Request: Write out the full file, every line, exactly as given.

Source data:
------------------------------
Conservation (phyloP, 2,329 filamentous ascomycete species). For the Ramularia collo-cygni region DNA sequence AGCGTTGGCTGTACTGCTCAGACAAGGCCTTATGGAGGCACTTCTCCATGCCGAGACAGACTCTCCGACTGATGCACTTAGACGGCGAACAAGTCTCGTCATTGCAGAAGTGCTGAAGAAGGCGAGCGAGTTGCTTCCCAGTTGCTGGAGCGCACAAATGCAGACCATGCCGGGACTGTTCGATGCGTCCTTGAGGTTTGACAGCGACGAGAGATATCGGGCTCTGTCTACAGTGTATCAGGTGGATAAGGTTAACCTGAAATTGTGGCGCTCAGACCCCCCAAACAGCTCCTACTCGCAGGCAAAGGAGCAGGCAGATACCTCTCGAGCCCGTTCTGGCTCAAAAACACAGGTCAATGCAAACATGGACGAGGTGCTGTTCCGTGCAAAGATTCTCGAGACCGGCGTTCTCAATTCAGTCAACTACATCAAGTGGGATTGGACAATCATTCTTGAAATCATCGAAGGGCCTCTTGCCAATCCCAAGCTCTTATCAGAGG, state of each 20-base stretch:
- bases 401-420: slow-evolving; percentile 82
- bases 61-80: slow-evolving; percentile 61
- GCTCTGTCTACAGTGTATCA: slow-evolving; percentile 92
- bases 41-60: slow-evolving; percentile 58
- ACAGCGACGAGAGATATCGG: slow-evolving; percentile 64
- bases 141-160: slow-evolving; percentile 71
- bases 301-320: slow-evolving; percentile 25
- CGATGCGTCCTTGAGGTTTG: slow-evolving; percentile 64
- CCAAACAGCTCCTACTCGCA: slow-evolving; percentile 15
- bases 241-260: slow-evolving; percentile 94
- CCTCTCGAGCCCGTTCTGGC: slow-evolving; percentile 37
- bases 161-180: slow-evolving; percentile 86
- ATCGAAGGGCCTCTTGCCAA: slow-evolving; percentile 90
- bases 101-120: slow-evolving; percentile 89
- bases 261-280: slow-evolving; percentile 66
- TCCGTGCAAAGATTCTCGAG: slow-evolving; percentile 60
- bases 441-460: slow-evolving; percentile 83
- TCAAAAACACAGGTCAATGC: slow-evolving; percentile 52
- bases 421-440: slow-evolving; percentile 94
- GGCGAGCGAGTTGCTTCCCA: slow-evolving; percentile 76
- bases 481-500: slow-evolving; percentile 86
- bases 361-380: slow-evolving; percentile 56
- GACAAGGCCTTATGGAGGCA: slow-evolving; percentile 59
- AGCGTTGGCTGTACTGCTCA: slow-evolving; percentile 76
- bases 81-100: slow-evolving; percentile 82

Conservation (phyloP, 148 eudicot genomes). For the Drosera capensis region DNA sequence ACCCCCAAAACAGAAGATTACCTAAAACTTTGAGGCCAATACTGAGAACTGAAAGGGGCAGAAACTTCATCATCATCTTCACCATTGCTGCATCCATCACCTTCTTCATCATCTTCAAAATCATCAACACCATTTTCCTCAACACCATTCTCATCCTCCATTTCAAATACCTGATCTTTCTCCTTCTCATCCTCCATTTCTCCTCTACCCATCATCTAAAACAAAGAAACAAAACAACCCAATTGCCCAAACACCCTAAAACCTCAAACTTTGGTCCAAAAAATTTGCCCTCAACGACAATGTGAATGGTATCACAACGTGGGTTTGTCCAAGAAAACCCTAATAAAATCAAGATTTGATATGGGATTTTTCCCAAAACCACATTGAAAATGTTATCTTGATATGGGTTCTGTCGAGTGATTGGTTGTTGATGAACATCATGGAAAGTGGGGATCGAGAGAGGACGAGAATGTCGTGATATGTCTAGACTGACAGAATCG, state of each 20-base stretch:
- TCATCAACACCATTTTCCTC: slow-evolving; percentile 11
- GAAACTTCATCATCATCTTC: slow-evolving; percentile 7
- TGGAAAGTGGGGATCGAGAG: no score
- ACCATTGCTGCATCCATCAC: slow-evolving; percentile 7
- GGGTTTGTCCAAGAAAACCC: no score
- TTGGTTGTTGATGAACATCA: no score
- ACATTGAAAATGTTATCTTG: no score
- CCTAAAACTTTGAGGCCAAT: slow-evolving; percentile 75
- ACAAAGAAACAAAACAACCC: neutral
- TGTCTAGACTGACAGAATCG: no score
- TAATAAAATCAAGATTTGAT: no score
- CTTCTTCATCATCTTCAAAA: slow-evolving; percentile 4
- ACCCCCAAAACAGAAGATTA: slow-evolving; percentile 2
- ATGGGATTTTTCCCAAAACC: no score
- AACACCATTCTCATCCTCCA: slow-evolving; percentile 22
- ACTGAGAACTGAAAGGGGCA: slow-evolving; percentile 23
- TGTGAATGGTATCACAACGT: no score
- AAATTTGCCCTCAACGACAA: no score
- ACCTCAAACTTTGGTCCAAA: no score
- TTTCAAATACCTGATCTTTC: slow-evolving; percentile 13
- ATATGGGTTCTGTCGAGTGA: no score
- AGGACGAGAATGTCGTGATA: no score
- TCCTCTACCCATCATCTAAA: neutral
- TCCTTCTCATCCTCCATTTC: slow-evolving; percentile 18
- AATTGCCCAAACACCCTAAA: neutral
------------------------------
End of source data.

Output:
Conservation (phyloP, 2,329 filamentous ascomycete species). For the Ramularia collo-cygni region DNA sequence AGCGTTGGCTGTACTGCTCAGACAAGGCCTTATGGAGGCACTTCTCCATGCCGAGACAGACTCTCCGACTGATGCACTTAGACGGCGAACAAGTCTCGTCATTGCAGAAGTGCTGAAGAAGGCGAGCGAGTTGCTTCCCAGTTGCTGGAGCGCACAAATGCAGACCATGCCGGGACTGTTCGATGCGTCCTTGAGGTTTGACAGCGACGAGAGATATCGGGCTCTGTCTACAGTGTATCAGGTGGATAAGGTTAACCTGAAATTGTGGCGCTCAGACCCCCCAAACAGCTCCTACTCGCAGGCAAAGGAGCAGGCAGATACCTCTCGAGCCCGTTCTGGCTCAAAAACACAGGTCAATGCAAACATGGACGAGGTGCTGTTCCGTGCAAAGATTCTCGAGACCGGCGTTCTCAATTCAGTCAACTACATCAAGTGGGATTGGACAATCATTCTTGAAATCATCGAAGGGCCTCTTGCCAATCCCAAGCTCTTATCAGAGG, state of each 20-base stretch:
- bases 401-420: slow-evolving; percentile 82
- bases 61-80: slow-evolving; percentile 61
- GCTCTGTCTACAGTGTATCA: slow-evolving; percentile 92
- bases 41-60: slow-evolving; percentile 58
- ACAGCGACGAGAGATATCGG: slow-evolving; percentile 64
- bases 141-160: slow-evolving; percentile 71
- bases 301-320: slow-evolving; percentile 25
- CGATGCGTCCTTGAGGTTTG: slow-evolving; percentile 64
- CCAAACAGCTCCTACTCGCA: slow-evolving; percentile 15
- bases 241-260: slow-evolving; percentile 94
- CCTCTCGAGCCCGTTCTGGC: slow-evolving; percentile 37
- bases 161-180: slow-evolving; percentile 86
- ATCGAAGGGCCTCTTGCCAA: slow-evolving; percentile 90
- bases 101-120: slow-evolving; percentile 89
- bases 261-280: slow-evolving; percentile 66
- TCCGTGCAAAGATTCTCGAG: slow-evolving; percentile 60
- bases 441-460: slow-evolving; percentile 83
- TCAAAAACACAGGTCAATGC: slow-evolving; percentile 52
- bases 421-440: slow-evolving; percentile 94
- GGCGAGCGAGTTGCTTCCCA: slow-evolving; percentile 76
- bases 481-500: slow-evolving; percentile 86
- bases 361-380: slow-evolving; percentile 56
- GACAAGGCCTTATGGAGGCA: slow-evolving; percentile 59
- AGCGTTGGCTGTACTGCTCA: slow-evolving; percentile 76
- bases 81-100: slow-evolving; percentile 82

Conservation (phyloP, 148 eudicot genomes). For the Drosera capensis region DNA sequence ACCCCCAAAACAGAAGATTACCTAAAACTTTGAGGCCAATACTGAGAACTGAAAGGGGCAGAAACTTCATCATCATCTTCACCATTGCTGCATCCATCACCTTCTTCATCATCTTCAAAATCATCAACACCATTTTCCTCAACACCATTCTCATCCTCCATTTCAAATACCTGATCTTTCTCCTTCTCATCCTCCATTTCTCCTCTACCCATCATCTAAAACAAAGAAACAAAACAACCCAATTGCCCAAACACCCTAAAACCTCAAACTTTGGTCCAAAAAATTTGCCCTCAACGACAATGTGAATGGTATCACAACGTGGGTTTGTCCAAGAAAACCCTAATAAAATCAAGATTTGATATGGGATTTTTCCCAAAACCACATTGAAAATGTTATCTTGATATGGGTTCTGTCGAGTGATTGGTTGTTGATGAACATCATGGAAAGTGGGGATCGAGAGAGGACGAGAATGTCGTGATATGTCTAGACTGACAGAATCG, state of each 20-base stretch:
- TCATCAACACCATTTTCCTC: slow-evolving; percentile 11
- GAAACTTCATCATCATCTTC: slow-evolving; percentile 7
- TGGAAAGTGGGGATCGAGAG: no score
- ACCATTGCTGCATCCATCAC: slow-evolving; percentile 7
- GGGTTTGTCCAAGAAAACCC: no score
- TTGGTTGTTGATGAACATCA: no score
- ACATTGAAAATGTTATCTTG: no score
- CCTAAAACTTTGAGGCCAAT: slow-evolving; percentile 75
- ACAAAGAAACAAAACAACCC: neutral
- TGTCTAGACTGACAGAATCG: no score
- TAATAAAATCAAGATTTGAT: no score
- CTTCTTCATCATCTTCAAAA: slow-evolving; percentile 4
- ACCCCCAAAACAGAAGATTA: slow-evolving; percentile 2
- ATGGGATTTTTCCCAAAACC: no score
- AACACCATTCTCATCCTCCA: slow-evolving; percentile 22
- ACTGAGAACTGAAAGGGGCA: slow-evolving; percentile 23
- TGTGAATGGTATCACAACGT: no score
- AAATTTGCCCTCAACGACAA: no score
- ACCTCAAACTTTGGTCCAAA: no score
- TTTCAAATACCTGATCTTTC: slow-evolving; percentile 13
- ATATGGGTTCTGTCGAGTGA: no score
- AGGACGAGAATGTCGTGATA: no score
- TCCTCTACCCATCATCTAAA: neutral
- TCCTTCTCATCCTCCATTTC: slow-evolving; percentile 18
- AATTGCCCAAACACCCTAAA: neutral